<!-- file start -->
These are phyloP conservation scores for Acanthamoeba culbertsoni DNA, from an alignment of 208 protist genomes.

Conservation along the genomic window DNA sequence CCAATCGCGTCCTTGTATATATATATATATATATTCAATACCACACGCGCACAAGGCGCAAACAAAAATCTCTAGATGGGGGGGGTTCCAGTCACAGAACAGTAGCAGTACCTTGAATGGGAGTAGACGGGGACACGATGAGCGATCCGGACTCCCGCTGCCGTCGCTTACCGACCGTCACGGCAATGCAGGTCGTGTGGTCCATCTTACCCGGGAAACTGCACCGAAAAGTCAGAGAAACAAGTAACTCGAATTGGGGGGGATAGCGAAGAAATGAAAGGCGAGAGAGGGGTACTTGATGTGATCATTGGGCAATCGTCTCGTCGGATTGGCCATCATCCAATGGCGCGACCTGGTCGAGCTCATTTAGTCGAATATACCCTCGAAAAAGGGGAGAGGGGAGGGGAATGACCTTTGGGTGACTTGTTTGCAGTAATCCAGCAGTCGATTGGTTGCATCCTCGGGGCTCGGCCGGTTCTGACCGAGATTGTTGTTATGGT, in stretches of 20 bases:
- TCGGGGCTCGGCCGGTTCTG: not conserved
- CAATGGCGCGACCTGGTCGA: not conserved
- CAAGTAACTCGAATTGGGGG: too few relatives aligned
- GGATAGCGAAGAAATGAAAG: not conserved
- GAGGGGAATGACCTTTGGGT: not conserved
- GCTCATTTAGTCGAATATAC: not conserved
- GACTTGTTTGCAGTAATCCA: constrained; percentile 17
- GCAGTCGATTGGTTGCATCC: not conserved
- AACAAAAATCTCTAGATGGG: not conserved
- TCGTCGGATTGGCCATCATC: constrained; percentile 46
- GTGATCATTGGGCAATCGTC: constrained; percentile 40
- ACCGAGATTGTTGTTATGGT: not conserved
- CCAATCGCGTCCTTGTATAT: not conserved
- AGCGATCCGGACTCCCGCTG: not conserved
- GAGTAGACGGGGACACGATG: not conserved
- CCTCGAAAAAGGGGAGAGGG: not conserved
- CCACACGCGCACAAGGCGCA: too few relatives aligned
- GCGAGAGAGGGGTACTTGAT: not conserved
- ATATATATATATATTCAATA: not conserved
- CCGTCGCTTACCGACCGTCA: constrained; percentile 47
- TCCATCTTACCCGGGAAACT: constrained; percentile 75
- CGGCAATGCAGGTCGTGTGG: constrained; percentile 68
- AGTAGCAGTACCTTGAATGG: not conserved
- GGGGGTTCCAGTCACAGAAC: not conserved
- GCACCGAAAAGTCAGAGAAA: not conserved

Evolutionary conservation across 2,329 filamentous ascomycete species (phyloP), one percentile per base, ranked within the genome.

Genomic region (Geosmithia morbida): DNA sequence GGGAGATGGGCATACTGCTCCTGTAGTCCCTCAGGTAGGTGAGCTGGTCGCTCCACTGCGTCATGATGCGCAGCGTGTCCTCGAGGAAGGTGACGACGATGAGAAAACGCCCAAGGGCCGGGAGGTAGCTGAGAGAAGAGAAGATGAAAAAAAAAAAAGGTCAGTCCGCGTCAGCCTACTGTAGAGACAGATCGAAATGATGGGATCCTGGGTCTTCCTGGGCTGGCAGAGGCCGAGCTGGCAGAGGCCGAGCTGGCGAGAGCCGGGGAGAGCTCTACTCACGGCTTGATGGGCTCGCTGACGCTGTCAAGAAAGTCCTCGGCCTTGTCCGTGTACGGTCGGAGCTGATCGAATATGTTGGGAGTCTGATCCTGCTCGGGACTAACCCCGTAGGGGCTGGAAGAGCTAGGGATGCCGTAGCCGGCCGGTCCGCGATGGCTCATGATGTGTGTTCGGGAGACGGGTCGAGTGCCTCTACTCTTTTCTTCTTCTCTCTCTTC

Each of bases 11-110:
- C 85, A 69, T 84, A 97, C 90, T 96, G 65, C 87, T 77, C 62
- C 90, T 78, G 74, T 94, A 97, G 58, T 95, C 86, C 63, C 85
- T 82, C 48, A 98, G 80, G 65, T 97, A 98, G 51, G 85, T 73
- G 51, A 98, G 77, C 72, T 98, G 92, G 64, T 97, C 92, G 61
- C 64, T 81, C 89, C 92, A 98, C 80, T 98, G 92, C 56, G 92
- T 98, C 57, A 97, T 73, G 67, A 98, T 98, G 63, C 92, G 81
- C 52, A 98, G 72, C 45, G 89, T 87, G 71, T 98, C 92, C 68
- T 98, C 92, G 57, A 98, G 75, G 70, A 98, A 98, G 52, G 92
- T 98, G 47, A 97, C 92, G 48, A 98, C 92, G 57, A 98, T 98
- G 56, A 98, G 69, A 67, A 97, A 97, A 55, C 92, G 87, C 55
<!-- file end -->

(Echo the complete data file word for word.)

These are phyloP conservation scores for Acanthamoeba culbertsoni DNA, from an alignment of 208 protist genomes.

Conservation along the genomic window DNA sequence CCAATCGCGTCCTTGTATATATATATATATATATTCAATACCACACGCGCACAAGGCGCAAACAAAAATCTCTAGATGGGGGGGGTTCCAGTCACAGAACAGTAGCAGTACCTTGAATGGGAGTAGACGGGGACACGATGAGCGATCCGGACTCCCGCTGCCGTCGCTTACCGACCGTCACGGCAATGCAGGTCGTGTGGTCCATCTTACCCGGGAAACTGCACCGAAAAGTCAGAGAAACAAGTAACTCGAATTGGGGGGGATAGCGAAGAAATGAAAGGCGAGAGAGGGGTACTTGATGTGATCATTGGGCAATCGTCTCGTCGGATTGGCCATCATCCAATGGCGCGACCTGGTCGAGCTCATTTAGTCGAATATACCCTCGAAAAAGGGGAGAGGGGAGGGGAATGACCTTTGGGTGACTTGTTTGCAGTAATCCAGCAGTCGATTGGTTGCATCCTCGGGGCTCGGCCGGTTCTGACCGAGATTGTTGTTATGGT, in stretches of 20 bases:
- TCGGGGCTCGGCCGGTTCTG: not conserved
- CAATGGCGCGACCTGGTCGA: not conserved
- CAAGTAACTCGAATTGGGGG: too few relatives aligned
- GGATAGCGAAGAAATGAAAG: not conserved
- GAGGGGAATGACCTTTGGGT: not conserved
- GCTCATTTAGTCGAATATAC: not conserved
- GACTTGTTTGCAGTAATCCA: constrained; percentile 17
- GCAGTCGATTGGTTGCATCC: not conserved
- AACAAAAATCTCTAGATGGG: not conserved
- TCGTCGGATTGGCCATCATC: constrained; percentile 46
- GTGATCATTGGGCAATCGTC: constrained; percentile 40
- ACCGAGATTGTTGTTATGGT: not conserved
- CCAATCGCGTCCTTGTATAT: not conserved
- AGCGATCCGGACTCCCGCTG: not conserved
- GAGTAGACGGGGACACGATG: not conserved
- CCTCGAAAAAGGGGAGAGGG: not conserved
- CCACACGCGCACAAGGCGCA: too few relatives aligned
- GCGAGAGAGGGGTACTTGAT: not conserved
- ATATATATATATATTCAATA: not conserved
- CCGTCGCTTACCGACCGTCA: constrained; percentile 47
- TCCATCTTACCCGGGAAACT: constrained; percentile 75
- CGGCAATGCAGGTCGTGTGG: constrained; percentile 68
- AGTAGCAGTACCTTGAATGG: not conserved
- GGGGGTTCCAGTCACAGAAC: not conserved
- GCACCGAAAAGTCAGAGAAA: not conserved

Evolutionary conservation across 2,329 filamentous ascomycete species (phyloP), one percentile per base, ranked within the genome.

Genomic region (Geosmithia morbida): DNA sequence GGGAGATGGGCATACTGCTCCTGTAGTCCCTCAGGTAGGTGAGCTGGTCGCTCCACTGCGTCATGATGCGCAGCGTGTCCTCGAGGAAGGTGACGACGATGAGAAAACGCCCAAGGGCCGGGAGGTAGCTGAGAGAAGAGAAGATGAAAAAAAAAAAAGGTCAGTCCGCGTCAGCCTACTGTAGAGACAGATCGAAATGATGGGATCCTGGGTCTTCCTGGGCTGGCAGAGGCCGAGCTGGCAGAGGCCGAGCTGGCGAGAGCCGGGGAGAGCTCTACTCACGGCTTGATGGGCTCGCTGACGCTGTCAAGAAAGTCCTCGGCCTTGTCCGTGTACGGTCGGAGCTGATCGAATATGTTGGGAGTCTGATCCTGCTCGGGACTAACCCCGTAGGGGCTGGAAGAGCTAGGGATGCCGTAGCCGGCCGGTCCGCGATGGCTCATGATGTGTGTTCGGGAGACGGGTCGAGTGCCTCTACTCTTTTCTTCTTCTCTCTCTTC

Each of bases 11-110:
- C 85, A 69, T 84, A 97, C 90, T 96, G 65, C 87, T 77, C 62
- C 90, T 78, G 74, T 94, A 97, G 58, T 95, C 86, C 63, C 85
- T 82, C 48, A 98, G 80, G 65, T 97, A 98, G 51, G 85, T 73
- G 51, A 98, G 77, C 72, T 98, G 92, G 64, T 97, C 92, G 61
- C 64, T 81, C 89, C 92, A 98, C 80, T 98, G 92, C 56, G 92
- T 98, C 57, A 97, T 73, G 67, A 98, T 98, G 63, C 92, G 81
- C 52, A 98, G 72, C 45, G 89, T 87, G 71, T 98, C 92, C 68
- T 98, C 92, G 57, A 98, G 75, G 70, A 98, A 98, G 52, G 92
- T 98, G 47, A 97, C 92, G 48, A 98, C 92, G 57, A 98, T 98
- G 56, A 98, G 69, A 67, A 97, A 97, A 55, C 92, G 87, C 55